#475 – Pictionary

Pictionary

        

                                      You’ll need excessive amounts of power to want to play this version of “Pictionary.”

 

Pictionary-U-5B-5D-0

                                                            

                                                                                                                   Heh heh heh…

 

Pictionary-U-5B-5D-1

 

Remember when you played “Pictionary” and you had to rescue people from a burning building? What a mirthful evening that was!

 

PLAYERS: 1-2

PUBLISHER: LJN

DEVELOPER: Software Creations

GENRE: Board Game

RELEASE DATE: July 1990

 

As you read this, somewhere on the earth, a group of people are playing “Pictionary” at a party. Depending on the group of people and the amount of alcohol ingested, “Pictionary” is the greatest game in the world or one that should have been left in the past, along with “Sorry” and “Trouble.” But Pictionary for the NES? I know what you’re thinking because it’s what I was thinking: how does that even work? There’s no NES tablet to draw pictures on. The NES doesn’t have the most realistic graphics. Even if a person can’t draw very well on sketch paper, at least their drawing isn’t pixelated. Pictionary doesn’t work on the NES, but not for the reasons you’d expect.

 

There are two modes to choose from: Alternative Mode (which is actual “Pictionary,” complete with a wobbly, hard-to-control drawing mechanism) and Regular Mode. Regular Mode is “Pictionary,” but instead of drawing, you play minigames that, depending on how well you do, slowly uncover the picture in question. These minigames have a time limit, which can decrease quicker if you get hit by an enemy or let a fat person drop to their doom (read on). The four minigames, in order from “Normal” to “Insane,” are as follows: “Paint Invaders,” a take on Space Invaders – the more Invaders destroyed, the more picture you see; “Space Mission,” where you collect blue balls on pillars of different height, while avoiding weird Koosh creatures; “Box Delivery” involves moving boxes from one side of the screen to the next, and avoiding Koosh creatures; lastly, “Fire Rescue” which involves rescuing hordes of obese people out of a burning building. Read that again, let it really sink in. Now, it’s impossible to not let many die. Impossible. And the number of fat people who died, just because I was trying to get a clear look at a poorly rendered image, makes Pictionary one of the most disturbing NES games of all time. Also, the pictures are terribly rendered and you need to be a pro at the minigames to get enough of the picture uncovered to have a slight, remote chance at winning. But mostly, the deaths.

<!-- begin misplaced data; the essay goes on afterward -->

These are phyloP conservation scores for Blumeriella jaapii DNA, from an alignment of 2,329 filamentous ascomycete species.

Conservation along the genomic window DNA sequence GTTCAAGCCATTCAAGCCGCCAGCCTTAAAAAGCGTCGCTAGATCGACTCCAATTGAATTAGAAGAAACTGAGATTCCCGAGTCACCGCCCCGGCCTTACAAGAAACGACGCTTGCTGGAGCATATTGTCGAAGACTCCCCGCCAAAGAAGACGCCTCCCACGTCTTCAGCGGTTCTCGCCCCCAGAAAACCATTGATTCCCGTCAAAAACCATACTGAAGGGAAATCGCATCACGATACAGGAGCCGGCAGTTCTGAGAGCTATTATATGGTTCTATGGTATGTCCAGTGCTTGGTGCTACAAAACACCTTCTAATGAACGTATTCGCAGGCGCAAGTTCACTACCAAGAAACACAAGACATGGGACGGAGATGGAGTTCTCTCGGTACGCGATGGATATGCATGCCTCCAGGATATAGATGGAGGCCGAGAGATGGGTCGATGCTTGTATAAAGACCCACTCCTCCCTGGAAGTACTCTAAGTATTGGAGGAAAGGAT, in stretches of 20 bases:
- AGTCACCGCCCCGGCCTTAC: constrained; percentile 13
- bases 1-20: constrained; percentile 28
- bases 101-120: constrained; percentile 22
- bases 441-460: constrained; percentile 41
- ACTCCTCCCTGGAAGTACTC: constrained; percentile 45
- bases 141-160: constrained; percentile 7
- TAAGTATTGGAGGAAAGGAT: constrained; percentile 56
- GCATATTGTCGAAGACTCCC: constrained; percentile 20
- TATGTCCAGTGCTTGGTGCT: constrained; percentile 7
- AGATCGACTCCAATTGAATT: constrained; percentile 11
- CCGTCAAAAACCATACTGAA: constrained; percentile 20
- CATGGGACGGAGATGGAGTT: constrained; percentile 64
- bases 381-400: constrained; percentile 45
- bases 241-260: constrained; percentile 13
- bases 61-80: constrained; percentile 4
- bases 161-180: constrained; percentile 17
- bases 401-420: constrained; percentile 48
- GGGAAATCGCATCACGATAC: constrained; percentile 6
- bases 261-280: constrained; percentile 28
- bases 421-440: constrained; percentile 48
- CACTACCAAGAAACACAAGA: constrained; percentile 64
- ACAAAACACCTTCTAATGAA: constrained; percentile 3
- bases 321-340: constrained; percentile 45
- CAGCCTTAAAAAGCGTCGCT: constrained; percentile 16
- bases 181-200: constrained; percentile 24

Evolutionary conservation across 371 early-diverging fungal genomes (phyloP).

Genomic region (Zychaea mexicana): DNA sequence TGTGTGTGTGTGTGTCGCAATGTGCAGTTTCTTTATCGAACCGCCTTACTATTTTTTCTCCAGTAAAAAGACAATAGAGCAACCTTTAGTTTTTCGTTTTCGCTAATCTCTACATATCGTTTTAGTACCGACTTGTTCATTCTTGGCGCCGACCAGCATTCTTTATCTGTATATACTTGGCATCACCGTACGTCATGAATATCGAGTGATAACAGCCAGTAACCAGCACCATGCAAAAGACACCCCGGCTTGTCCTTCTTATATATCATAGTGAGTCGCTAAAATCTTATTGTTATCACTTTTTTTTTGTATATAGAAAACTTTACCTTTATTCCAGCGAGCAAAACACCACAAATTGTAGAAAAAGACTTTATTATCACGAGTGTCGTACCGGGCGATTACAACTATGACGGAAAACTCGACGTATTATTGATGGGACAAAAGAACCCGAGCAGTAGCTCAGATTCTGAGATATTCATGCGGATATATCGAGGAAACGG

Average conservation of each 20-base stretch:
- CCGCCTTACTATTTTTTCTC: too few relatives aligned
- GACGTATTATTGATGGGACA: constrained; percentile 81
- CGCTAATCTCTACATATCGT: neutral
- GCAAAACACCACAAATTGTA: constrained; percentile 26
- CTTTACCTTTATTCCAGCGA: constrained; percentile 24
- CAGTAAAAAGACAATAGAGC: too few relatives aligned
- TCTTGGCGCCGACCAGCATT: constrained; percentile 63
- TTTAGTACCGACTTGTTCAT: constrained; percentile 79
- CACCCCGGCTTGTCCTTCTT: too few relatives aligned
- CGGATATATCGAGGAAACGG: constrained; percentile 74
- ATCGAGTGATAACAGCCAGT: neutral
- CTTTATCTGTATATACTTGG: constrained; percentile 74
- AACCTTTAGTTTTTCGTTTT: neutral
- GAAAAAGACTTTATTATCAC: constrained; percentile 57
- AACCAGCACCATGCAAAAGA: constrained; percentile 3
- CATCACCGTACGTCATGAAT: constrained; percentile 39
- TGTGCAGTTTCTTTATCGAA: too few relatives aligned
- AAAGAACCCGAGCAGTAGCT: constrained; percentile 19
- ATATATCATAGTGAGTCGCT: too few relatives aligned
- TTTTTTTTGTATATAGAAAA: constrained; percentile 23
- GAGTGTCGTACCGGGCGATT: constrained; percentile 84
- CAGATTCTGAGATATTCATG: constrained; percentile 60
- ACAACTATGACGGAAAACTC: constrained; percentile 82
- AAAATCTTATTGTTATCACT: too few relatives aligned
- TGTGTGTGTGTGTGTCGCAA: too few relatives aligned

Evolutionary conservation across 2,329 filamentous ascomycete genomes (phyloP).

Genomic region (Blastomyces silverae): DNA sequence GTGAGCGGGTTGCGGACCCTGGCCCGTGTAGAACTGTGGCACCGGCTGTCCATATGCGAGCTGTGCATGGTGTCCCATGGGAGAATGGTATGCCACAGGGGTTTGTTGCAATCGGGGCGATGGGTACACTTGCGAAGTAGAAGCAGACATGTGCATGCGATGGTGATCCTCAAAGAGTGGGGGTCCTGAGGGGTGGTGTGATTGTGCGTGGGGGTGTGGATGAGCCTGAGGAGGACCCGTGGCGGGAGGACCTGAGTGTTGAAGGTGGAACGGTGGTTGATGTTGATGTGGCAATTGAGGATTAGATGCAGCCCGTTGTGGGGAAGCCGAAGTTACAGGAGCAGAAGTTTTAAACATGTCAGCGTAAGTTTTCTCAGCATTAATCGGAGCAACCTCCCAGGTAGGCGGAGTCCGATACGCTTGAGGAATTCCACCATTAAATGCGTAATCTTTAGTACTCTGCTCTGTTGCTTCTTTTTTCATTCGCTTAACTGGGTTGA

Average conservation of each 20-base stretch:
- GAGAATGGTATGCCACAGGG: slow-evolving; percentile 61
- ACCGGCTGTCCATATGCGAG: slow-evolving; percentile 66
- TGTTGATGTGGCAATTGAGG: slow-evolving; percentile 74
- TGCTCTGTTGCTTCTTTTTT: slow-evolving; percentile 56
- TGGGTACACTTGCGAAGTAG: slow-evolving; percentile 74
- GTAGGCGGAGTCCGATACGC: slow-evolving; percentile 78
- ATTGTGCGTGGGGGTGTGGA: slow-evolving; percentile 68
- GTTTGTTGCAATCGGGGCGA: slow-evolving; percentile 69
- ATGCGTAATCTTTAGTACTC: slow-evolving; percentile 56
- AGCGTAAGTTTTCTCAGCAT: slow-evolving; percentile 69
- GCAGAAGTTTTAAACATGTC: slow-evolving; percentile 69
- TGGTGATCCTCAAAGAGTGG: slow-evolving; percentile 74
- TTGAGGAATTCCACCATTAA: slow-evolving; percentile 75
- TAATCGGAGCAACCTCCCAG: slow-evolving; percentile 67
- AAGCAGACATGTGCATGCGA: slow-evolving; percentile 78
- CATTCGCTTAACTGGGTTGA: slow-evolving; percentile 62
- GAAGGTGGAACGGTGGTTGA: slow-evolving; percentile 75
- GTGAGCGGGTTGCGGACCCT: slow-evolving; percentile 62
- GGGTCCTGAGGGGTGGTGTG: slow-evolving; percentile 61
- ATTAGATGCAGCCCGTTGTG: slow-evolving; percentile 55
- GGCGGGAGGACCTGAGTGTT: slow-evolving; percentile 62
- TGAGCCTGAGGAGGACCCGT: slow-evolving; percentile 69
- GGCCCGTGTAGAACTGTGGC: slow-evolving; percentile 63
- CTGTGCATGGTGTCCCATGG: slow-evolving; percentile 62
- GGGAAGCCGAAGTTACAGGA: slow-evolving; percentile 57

D-
The following two tabs change content below.

Latest posts by Dylan Cornelius (see all)